8 Steps to introduce tech into a non-techy business


If you have the opportunity to introduce innovative technology into a company that has been at least a little bit resistant to making the leap, you’re going to find this to be a bit of an uphill challenge – unless you implement the eight steps that we highlight below to make this introduction a lot smoother!

Find your early advocates

You are going to need allies to help you cement new technology into this business, and you’re going to need as many of them to become as evangelical as possible. Look to the millennial generation as they are most apt to welcome new technology into the company, and turn them into your best representatives of everything that this tech has to offer.

Create real tech ambassadors

After finding your early advocates, you’ll want to train them up with the new tools and technology to produce stunning results just as quickly as possible. The best way to advocate for this new technology is to show the benefits that it provides right off the bat, and there’s no better way to do that than to prove how tech works in the real world.

Dress your technology presentation up

Because non-tech businesses are going to be naturally adverse to this kind of change you need to address the package and the presentation up as much as possible. Really try to relate this technology to a business situation, and presented in a way that is incredibly attractive as opposed to a wholesale change that the company may be resistant to.

Find out why the resistance exists in the first place

By engaging with workers throughout the company that are resistant to these kinds of changes in figuring out why they are resistant in the first place you will be able to uncover answers that shine a light on how to best implement technology going forward while bringing everyone on board at the same time.


It’s important that the technology you are preparing to rollout and to introduce to a non-technology company is as inclusive as possible. If people feel as though technology is leaving them by the wayside they are going to actively rebel against the tech, even if they wouldn’t have come in contact with it in day to day operations.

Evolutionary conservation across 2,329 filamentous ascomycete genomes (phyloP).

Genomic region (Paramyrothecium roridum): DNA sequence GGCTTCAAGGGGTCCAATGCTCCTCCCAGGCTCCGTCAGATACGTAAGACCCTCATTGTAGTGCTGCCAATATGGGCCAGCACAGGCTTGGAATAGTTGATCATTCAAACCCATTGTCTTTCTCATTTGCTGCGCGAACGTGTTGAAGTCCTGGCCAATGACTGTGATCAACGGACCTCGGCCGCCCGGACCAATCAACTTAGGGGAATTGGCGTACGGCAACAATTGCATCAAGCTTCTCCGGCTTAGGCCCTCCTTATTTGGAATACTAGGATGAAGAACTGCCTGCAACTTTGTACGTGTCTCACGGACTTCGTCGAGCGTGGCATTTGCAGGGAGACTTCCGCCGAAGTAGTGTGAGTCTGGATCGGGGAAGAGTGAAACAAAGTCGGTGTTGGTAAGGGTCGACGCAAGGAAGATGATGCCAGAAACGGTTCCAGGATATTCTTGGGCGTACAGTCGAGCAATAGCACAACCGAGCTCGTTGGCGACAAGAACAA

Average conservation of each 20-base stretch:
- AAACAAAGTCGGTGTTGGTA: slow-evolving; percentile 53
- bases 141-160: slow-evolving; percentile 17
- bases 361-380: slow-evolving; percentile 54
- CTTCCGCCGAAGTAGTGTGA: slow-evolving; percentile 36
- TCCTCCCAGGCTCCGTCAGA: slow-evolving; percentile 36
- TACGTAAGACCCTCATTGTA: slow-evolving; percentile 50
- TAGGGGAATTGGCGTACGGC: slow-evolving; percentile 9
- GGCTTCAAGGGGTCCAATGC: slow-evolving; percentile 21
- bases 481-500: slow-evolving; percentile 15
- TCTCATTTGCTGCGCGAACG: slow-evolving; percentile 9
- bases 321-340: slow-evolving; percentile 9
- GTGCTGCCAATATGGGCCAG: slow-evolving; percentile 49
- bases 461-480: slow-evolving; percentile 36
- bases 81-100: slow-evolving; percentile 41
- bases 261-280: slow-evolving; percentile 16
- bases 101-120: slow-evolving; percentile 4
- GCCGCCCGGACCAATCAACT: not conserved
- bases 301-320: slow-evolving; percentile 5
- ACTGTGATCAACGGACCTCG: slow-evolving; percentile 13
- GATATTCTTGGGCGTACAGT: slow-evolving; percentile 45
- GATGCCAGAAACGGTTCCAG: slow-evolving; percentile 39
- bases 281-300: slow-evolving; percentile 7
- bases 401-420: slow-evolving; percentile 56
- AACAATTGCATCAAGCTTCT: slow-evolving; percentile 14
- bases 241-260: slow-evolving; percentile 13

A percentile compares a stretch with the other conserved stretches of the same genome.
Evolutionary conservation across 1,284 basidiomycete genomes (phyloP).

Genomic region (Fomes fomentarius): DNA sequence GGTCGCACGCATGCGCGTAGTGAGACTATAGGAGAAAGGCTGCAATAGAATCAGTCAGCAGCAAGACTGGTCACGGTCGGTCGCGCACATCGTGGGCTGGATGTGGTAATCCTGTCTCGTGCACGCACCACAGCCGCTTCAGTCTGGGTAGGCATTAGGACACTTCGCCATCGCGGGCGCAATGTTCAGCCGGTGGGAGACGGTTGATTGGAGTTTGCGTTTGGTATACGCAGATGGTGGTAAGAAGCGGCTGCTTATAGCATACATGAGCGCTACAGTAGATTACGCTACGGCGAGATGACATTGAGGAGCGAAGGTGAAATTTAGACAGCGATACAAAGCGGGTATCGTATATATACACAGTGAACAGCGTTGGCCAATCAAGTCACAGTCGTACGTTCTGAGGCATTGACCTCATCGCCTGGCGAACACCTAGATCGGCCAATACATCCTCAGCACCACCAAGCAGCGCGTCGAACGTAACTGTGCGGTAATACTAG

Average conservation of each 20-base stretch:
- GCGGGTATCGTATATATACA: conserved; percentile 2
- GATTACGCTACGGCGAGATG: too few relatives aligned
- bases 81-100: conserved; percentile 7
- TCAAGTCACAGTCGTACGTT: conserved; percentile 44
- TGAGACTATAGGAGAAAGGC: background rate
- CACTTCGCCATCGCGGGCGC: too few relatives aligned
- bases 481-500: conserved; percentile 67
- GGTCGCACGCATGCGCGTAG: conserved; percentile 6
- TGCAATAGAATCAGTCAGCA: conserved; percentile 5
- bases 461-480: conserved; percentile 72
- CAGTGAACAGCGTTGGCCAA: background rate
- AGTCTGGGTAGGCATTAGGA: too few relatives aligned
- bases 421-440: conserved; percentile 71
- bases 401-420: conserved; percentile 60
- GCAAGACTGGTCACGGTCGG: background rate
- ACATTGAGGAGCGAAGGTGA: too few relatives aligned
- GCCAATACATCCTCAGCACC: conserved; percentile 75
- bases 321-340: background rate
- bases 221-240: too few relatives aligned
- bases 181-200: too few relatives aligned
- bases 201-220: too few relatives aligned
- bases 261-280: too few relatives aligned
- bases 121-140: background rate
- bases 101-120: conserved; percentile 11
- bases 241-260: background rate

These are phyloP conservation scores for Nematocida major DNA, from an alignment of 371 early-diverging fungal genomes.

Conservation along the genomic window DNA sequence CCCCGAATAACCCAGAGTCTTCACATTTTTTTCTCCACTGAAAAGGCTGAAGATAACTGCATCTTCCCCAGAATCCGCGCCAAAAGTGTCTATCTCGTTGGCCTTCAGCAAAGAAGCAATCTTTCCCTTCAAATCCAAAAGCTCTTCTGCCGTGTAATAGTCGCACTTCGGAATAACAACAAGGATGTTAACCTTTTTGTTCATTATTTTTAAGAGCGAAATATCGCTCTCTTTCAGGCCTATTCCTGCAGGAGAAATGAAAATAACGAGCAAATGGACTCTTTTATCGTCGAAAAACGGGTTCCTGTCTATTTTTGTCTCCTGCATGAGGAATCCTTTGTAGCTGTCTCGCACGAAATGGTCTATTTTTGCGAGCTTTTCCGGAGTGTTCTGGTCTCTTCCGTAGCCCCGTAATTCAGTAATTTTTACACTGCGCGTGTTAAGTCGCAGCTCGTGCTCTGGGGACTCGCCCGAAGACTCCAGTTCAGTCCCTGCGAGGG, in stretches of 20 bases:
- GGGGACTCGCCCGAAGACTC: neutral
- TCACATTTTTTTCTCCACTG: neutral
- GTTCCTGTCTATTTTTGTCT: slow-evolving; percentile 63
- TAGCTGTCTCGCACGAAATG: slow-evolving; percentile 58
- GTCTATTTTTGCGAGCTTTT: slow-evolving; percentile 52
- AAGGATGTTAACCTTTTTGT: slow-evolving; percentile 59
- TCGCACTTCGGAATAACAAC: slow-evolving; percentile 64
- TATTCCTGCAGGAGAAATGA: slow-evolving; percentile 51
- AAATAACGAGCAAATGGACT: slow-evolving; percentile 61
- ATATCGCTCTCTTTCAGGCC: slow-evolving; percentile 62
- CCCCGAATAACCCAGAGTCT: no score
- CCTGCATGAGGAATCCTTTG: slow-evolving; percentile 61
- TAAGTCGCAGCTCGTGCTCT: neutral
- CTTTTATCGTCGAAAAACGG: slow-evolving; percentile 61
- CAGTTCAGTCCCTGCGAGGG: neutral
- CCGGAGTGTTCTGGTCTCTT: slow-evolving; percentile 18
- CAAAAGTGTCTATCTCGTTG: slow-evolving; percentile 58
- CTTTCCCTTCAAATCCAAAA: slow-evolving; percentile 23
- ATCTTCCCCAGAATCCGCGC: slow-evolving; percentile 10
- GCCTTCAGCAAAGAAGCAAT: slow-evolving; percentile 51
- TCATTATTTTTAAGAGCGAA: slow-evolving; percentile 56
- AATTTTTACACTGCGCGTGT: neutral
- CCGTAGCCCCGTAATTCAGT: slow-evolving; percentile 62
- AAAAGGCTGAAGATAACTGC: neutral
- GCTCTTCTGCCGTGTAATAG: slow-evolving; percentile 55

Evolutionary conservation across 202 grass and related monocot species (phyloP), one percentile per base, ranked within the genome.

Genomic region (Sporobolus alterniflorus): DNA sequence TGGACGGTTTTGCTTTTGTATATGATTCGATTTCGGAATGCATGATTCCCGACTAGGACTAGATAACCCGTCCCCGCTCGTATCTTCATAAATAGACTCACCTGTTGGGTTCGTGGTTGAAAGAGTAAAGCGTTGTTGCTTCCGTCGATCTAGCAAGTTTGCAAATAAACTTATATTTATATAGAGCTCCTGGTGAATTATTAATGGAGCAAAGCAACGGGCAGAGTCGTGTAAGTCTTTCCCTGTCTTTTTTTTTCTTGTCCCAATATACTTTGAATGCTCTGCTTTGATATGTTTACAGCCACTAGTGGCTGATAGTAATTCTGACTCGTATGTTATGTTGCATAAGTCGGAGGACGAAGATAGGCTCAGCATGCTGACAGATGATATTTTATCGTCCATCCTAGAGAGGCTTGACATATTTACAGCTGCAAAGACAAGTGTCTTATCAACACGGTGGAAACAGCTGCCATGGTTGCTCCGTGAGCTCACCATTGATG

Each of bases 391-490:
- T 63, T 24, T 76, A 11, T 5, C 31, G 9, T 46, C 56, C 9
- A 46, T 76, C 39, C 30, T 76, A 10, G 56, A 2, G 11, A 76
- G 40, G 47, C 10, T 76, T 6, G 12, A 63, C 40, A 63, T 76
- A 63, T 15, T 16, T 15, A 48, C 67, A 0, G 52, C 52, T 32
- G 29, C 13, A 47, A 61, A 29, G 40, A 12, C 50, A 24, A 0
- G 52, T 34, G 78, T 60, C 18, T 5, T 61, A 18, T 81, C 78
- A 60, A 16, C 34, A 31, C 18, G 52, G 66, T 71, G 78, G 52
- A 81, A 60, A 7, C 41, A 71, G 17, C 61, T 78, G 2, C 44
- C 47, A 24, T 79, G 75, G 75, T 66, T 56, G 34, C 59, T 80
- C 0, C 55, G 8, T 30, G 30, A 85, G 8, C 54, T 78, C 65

Be honest and upfront

Technology can completely revolutionize business operations, but if this isn’t going to be the biggest leap forward since the wheel for this company make sure that you outline expectations appropriately. Oversell the value of this tech and you may lose all of the advantages it has to offer when it inevitably disappoints.


You have to be really on top of things when it comes to introducing new technology to the company, but you also have to follow up and follow through with training protocols that match the abilities and expectations of the people that will be using the technology going forward. Don’t just throw folks a new piece of tech and hope that they’ll be able to figure out how to make the most of it.

Transparency is the name of the game

At the end of the day, you’ll want to be just as transparent about the technology, the benefits it offers, the challenges presented, and anything else involved with this project as possible. Transparency is the only way to get a complete and total buy-in from your company, showing warts and all while searching for ways in a collaborative fashion to improve the tech and your operations alongside one another.

About the Author

Morris Edwards is a content writer at CompanyRegistrationinSingapore.com.sg, he writes different topics like Singapore is better positioned than any other Asian country to cash in on an increasingly digital world and Singapore Has Established a Lucrative Innovation Fund for New Enterprises and all topics related to Entrepreneurship, Tech and Business Incorporation in Singapore.

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